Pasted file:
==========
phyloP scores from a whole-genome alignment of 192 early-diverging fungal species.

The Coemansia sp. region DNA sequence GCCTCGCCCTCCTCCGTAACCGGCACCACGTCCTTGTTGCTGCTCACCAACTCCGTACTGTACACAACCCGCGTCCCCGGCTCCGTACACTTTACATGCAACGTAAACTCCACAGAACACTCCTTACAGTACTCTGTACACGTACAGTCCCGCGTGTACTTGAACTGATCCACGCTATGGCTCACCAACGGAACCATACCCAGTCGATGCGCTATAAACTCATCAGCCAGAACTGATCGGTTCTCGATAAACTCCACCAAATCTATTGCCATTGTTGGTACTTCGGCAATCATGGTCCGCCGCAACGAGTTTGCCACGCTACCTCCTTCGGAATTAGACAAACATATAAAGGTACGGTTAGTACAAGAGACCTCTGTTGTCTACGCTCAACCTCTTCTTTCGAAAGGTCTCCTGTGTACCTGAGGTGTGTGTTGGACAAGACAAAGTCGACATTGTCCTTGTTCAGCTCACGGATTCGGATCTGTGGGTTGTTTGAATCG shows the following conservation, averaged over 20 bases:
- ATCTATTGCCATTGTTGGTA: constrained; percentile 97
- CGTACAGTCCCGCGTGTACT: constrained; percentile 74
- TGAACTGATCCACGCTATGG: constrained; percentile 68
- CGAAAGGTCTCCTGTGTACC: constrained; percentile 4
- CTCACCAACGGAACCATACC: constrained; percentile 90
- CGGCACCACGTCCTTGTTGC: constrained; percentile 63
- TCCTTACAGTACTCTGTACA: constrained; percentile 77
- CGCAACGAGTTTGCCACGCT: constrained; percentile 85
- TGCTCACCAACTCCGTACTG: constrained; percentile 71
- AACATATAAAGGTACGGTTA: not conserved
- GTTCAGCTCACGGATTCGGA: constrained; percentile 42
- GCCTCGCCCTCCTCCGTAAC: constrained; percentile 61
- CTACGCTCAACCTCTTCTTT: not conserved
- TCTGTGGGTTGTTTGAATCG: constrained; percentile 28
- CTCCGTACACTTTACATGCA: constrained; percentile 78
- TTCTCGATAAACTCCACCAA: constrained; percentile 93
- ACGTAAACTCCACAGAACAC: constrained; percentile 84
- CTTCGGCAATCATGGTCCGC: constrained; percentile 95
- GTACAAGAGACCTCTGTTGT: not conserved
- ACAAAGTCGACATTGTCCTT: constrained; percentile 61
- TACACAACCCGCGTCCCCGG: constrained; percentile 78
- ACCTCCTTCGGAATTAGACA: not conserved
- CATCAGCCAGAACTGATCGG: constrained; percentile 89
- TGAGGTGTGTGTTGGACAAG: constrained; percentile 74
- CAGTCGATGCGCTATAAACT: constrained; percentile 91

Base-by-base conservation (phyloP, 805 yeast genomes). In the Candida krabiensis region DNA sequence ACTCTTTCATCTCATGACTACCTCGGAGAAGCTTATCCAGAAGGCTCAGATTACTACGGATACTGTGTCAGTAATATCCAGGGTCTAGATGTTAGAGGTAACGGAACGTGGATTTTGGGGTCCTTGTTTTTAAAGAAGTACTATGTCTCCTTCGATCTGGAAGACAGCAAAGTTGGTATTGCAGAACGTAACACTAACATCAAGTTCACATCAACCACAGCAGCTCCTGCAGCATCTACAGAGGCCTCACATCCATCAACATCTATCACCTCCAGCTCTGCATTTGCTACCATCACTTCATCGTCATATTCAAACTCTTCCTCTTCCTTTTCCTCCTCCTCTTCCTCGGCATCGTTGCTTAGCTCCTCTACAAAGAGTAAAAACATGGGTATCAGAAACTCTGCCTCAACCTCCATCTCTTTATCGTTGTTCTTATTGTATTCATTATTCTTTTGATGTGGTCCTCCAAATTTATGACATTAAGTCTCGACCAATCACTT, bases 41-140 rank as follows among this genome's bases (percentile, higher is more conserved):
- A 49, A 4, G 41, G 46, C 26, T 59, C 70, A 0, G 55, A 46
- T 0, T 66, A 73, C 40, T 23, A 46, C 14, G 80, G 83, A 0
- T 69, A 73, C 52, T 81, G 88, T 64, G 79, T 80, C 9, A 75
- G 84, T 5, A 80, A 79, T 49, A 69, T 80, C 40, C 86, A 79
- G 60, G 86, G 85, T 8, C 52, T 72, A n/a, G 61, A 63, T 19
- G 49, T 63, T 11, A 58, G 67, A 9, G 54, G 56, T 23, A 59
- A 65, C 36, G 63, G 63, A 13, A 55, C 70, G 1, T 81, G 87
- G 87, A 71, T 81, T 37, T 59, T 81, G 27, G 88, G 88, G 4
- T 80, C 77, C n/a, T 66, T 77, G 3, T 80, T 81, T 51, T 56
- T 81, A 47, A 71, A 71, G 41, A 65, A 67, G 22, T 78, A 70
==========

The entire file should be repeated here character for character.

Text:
phyloP scores from a whole-genome alignment of 192 early-diverging fungal species.

The Coemansia sp. region DNA sequence GCCTCGCCCTCCTCCGTAACCGGCACCACGTCCTTGTTGCTGCTCACCAACTCCGTACTGTACACAACCCGCGTCCCCGGCTCCGTACACTTTACATGCAACGTAAACTCCACAGAACACTCCTTACAGTACTCTGTACACGTACAGTCCCGCGTGTACTTGAACTGATCCACGCTATGGCTCACCAACGGAACCATACCCAGTCGATGCGCTATAAACTCATCAGCCAGAACTGATCGGTTCTCGATAAACTCCACCAAATCTATTGCCATTGTTGGTACTTCGGCAATCATGGTCCGCCGCAACGAGTTTGCCACGCTACCTCCTTCGGAATTAGACAAACATATAAAGGTACGGTTAGTACAAGAGACCTCTGTTGTCTACGCTCAACCTCTTCTTTCGAAAGGTCTCCTGTGTACCTGAGGTGTGTGTTGGACAAGACAAAGTCGACATTGTCCTTGTTCAGCTCACGGATTCGGATCTGTGGGTTGTTTGAATCG shows the following conservation, averaged over 20 bases:
- ATCTATTGCCATTGTTGGTA: constrained; percentile 97
- CGTACAGTCCCGCGTGTACT: constrained; percentile 74
- TGAACTGATCCACGCTATGG: constrained; percentile 68
- CGAAAGGTCTCCTGTGTACC: constrained; percentile 4
- CTCACCAACGGAACCATACC: constrained; percentile 90
- CGGCACCACGTCCTTGTTGC: constrained; percentile 63
- TCCTTACAGTACTCTGTACA: constrained; percentile 77
- CGCAACGAGTTTGCCACGCT: constrained; percentile 85
- TGCTCACCAACTCCGTACTG: constrained; percentile 71
- AACATATAAAGGTACGGTTA: not conserved
- GTTCAGCTCACGGATTCGGA: constrained; percentile 42
- GCCTCGCCCTCCTCCGTAAC: constrained; percentile 61
- CTACGCTCAACCTCTTCTTT: not conserved
- TCTGTGGGTTGTTTGAATCG: constrained; percentile 28
- CTCCGTACACTTTACATGCA: constrained; percentile 78
- TTCTCGATAAACTCCACCAA: constrained; percentile 93
- ACGTAAACTCCACAGAACAC: constrained; percentile 84
- CTTCGGCAATCATGGTCCGC: constrained; percentile 95
- GTACAAGAGACCTCTGTTGT: not conserved
- ACAAAGTCGACATTGTCCTT: constrained; percentile 61
- TACACAACCCGCGTCCCCGG: constrained; percentile 78
- ACCTCCTTCGGAATTAGACA: not conserved
- CATCAGCCAGAACTGATCGG: constrained; percentile 89
- TGAGGTGTGTGTTGGACAAG: constrained; percentile 74
- CAGTCGATGCGCTATAAACT: constrained; percentile 91

Base-by-base conservation (phyloP, 805 yeast genomes). In the Candida krabiensis region DNA sequence ACTCTTTCATCTCATGACTACCTCGGAGAAGCTTATCCAGAAGGCTCAGATTACTACGGATACTGTGTCAGTAATATCCAGGGTCTAGATGTTAGAGGTAACGGAACGTGGATTTTGGGGTCCTTGTTTTTAAAGAAGTACTATGTCTCCTTCGATCTGGAAGACAGCAAAGTTGGTATTGCAGAACGTAACACTAACATCAAGTTCACATCAACCACAGCAGCTCCTGCAGCATCTACAGAGGCCTCACATCCATCAACATCTATCACCTCCAGCTCTGCATTTGCTACCATCACTTCATCGTCATATTCAAACTCTTCCTCTTCCTTTTCCTCCTCCTCTTCCTCGGCATCGTTGCTTAGCTCCTCTACAAAGAGTAAAAACATGGGTATCAGAAACTCTGCCTCAACCTCCATCTCTTTATCGTTGTTCTTATTGTATTCATTATTCTTTTGATGTGGTCCTCCAAATTTATGACATTAAGTCTCGACCAATCACTT, bases 41-140 rank as follows among this genome's bases (percentile, higher is more conserved):
- A 49, A 4, G 41, G 46, C 26, T 59, C 70, A 0, G 55, A 46
- T 0, T 66, A 73, C 40, T 23, A 46, C 14, G 80, G 83, A 0
- T 69, A 73, C 52, T 81, G 88, T 64, G 79, T 80, C 9, A 75
- G 84, T 5, A 80, A 79, T 49, A 69, T 80, C 40, C 86, A 79
- G 60, G 86, G 85, T 8, C 52, T 72, A n/a, G 61, A 63, T 19
- G 49, T 63, T 11, A 58, G 67, A 9, G 54, G 56, T 23, A 59
- A 65, C 36, G 63, G 63, A 13, A 55, C 70, G 1, T 81, G 87
- G 87, A 71, T 81, T 37, T 59, T 81, G 27, G 88, G 88, G 4
- T 80, C 77, C n/a, T 66, T 77, G 3, T 80, T 81, T 51, T 56
- T 81, A 47, A 71, A 71, G 41, A 65, A 67, G 22, T 78, A 70